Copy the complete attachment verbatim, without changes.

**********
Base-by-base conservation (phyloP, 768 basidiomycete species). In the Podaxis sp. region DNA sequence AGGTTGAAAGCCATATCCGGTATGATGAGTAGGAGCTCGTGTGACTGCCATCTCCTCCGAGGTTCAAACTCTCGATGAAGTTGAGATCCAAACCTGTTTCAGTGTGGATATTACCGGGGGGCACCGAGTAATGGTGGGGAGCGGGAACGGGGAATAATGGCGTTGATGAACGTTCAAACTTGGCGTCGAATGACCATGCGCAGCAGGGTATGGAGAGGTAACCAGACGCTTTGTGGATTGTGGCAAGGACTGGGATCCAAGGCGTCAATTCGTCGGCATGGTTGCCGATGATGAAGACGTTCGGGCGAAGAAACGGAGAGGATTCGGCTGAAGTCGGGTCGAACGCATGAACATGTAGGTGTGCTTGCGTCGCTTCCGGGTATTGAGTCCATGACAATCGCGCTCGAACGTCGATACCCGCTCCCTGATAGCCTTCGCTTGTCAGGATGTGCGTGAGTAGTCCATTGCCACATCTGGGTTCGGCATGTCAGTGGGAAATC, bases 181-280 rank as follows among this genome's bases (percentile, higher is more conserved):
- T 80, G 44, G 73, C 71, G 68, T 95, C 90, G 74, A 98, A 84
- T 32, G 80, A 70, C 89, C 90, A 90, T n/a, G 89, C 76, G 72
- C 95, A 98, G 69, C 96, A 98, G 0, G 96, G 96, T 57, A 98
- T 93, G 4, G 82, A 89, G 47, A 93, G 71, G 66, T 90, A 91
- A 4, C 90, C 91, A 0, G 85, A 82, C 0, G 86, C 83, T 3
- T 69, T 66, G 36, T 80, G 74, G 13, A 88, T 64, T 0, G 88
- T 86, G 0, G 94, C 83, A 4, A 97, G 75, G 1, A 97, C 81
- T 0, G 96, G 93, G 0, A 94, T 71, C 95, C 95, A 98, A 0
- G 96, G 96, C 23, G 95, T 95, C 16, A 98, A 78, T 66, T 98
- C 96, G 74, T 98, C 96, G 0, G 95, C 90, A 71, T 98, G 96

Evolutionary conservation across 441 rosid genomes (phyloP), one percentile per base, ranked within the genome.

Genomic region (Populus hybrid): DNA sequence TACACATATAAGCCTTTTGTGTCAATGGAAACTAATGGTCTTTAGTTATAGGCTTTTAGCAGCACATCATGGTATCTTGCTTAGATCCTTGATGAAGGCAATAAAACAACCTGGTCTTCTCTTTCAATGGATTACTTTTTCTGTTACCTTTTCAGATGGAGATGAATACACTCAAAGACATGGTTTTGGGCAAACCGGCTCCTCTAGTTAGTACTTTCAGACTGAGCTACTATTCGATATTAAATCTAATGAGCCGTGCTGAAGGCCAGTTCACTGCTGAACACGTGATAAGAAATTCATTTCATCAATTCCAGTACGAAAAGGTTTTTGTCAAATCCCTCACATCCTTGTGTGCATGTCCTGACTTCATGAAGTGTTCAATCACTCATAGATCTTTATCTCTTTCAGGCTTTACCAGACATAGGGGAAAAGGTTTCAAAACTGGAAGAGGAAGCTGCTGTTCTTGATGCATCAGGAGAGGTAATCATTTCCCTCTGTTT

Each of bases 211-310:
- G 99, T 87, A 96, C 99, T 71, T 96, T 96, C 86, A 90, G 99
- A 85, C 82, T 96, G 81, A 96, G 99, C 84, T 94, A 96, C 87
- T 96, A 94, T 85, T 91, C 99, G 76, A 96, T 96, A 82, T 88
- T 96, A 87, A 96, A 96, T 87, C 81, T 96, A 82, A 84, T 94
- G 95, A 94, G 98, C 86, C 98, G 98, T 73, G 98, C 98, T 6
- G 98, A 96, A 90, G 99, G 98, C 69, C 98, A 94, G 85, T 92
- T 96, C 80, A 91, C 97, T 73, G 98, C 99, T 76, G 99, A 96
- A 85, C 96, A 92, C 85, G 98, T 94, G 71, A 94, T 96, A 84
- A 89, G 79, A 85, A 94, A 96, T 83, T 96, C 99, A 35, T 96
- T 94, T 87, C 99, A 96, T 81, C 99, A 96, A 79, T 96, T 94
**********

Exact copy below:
Base-by-base conservation (phyloP, 768 basidiomycete species). In the Podaxis sp. region DNA sequence AGGTTGAAAGCCATATCCGGTATGATGAGTAGGAGCTCGTGTGACTGCCATCTCCTCCGAGGTTCAAACTCTCGATGAAGTTGAGATCCAAACCTGTTTCAGTGTGGATATTACCGGGGGGCACCGAGTAATGGTGGGGAGCGGGAACGGGGAATAATGGCGTTGATGAACGTTCAAACTTGGCGTCGAATGACCATGCGCAGCAGGGTATGGAGAGGTAACCAGACGCTTTGTGGATTGTGGCAAGGACTGGGATCCAAGGCGTCAATTCGTCGGCATGGTTGCCGATGATGAAGACGTTCGGGCGAAGAAACGGAGAGGATTCGGCTGAAGTCGGGTCGAACGCATGAACATGTAGGTGTGCTTGCGTCGCTTCCGGGTATTGAGTCCATGACAATCGCGCTCGAACGTCGATACCCGCTCCCTGATAGCCTTCGCTTGTCAGGATGTGCGTGAGTAGTCCATTGCCACATCTGGGTTCGGCATGTCAGTGGGAAATC, bases 181-280 rank as follows among this genome's bases (percentile, higher is more conserved):
- T 80, G 44, G 73, C 71, G 68, T 95, C 90, G 74, A 98, A 84
- T 32, G 80, A 70, C 89, C 90, A 90, T n/a, G 89, C 76, G 72
- C 95, A 98, G 69, C 96, A 98, G 0, G 96, G 96, T 57, A 98
- T 93, G 4, G 82, A 89, G 47, A 93, G 71, G 66, T 90, A 91
- A 4, C 90, C 91, A 0, G 85, A 82, C 0, G 86, C 83, T 3
- T 69, T 66, G 36, T 80, G 74, G 13, A 88, T 64, T 0, G 88
- T 86, G 0, G 94, C 83, A 4, A 97, G 75, G 1, A 97, C 81
- T 0, G 96, G 93, G 0, A 94, T 71, C 95, C 95, A 98, A 0
- G 96, G 96, C 23, G 95, T 95, C 16, A 98, A 78, T 66, T 98
- C 96, G 74, T 98, C 96, G 0, G 95, C 90, A 71, T 98, G 96

Evolutionary conservation across 441 rosid genomes (phyloP), one percentile per base, ranked within the genome.

Genomic region (Populus hybrid): DNA sequence TACACATATAAGCCTTTTGTGTCAATGGAAACTAATGGTCTTTAGTTATAGGCTTTTAGCAGCACATCATGGTATCTTGCTTAGATCCTTGATGAAGGCAATAAAACAACCTGGTCTTCTCTTTCAATGGATTACTTTTTCTGTTACCTTTTCAGATGGAGATGAATACACTCAAAGACATGGTTTTGGGCAAACCGGCTCCTCTAGTTAGTACTTTCAGACTGAGCTACTATTCGATATTAAATCTAATGAGCCGTGCTGAAGGCCAGTTCACTGCTGAACACGTGATAAGAAATTCATTTCATCAATTCCAGTACGAAAAGGTTTTTGTCAAATCCCTCACATCCTTGTGTGCATGTCCTGACTTCATGAAGTGTTCAATCACTCATAGATCTTTATCTCTTTCAGGCTTTACCAGACATAGGGGAAAAGGTTTCAAAACTGGAAGAGGAAGCTGCTGTTCTTGATGCATCAGGAGAGGTAATCATTTCCCTCTGTTT

Each of bases 211-310:
- G 99, T 87, A 96, C 99, T 71, T 96, T 96, C 86, A 90, G 99
- A 85, C 82, T 96, G 81, A 96, G 99, C 84, T 94, A 96, C 87
- T 96, A 94, T 85, T 91, C 99, G 76, A 96, T 96, A 82, T 88
- T 96, A 87, A 96, A 96, T 87, C 81, T 96, A 82, A 84, T 94
- G 95, A 94, G 98, C 86, C 98, G 98, T 73, G 98, C 98, T 6
- G 98, A 96, A 90, G 99, G 98, C 69, C 98, A 94, G 85, T 92
- T 96, C 80, A 91, C 97, T 73, G 98, C 99, T 76, G 99, A 96
- A 85, C 96, A 92, C 85, G 98, T 94, G 71, A 94, T 96, A 84
- A 89, G 79, A 85, A 94, A 96, T 83, T 96, C 99, A 35, T 96
- T 94, T 87, C 99, A 96, T 81, C 99, A 96, A 79, T 96, T 94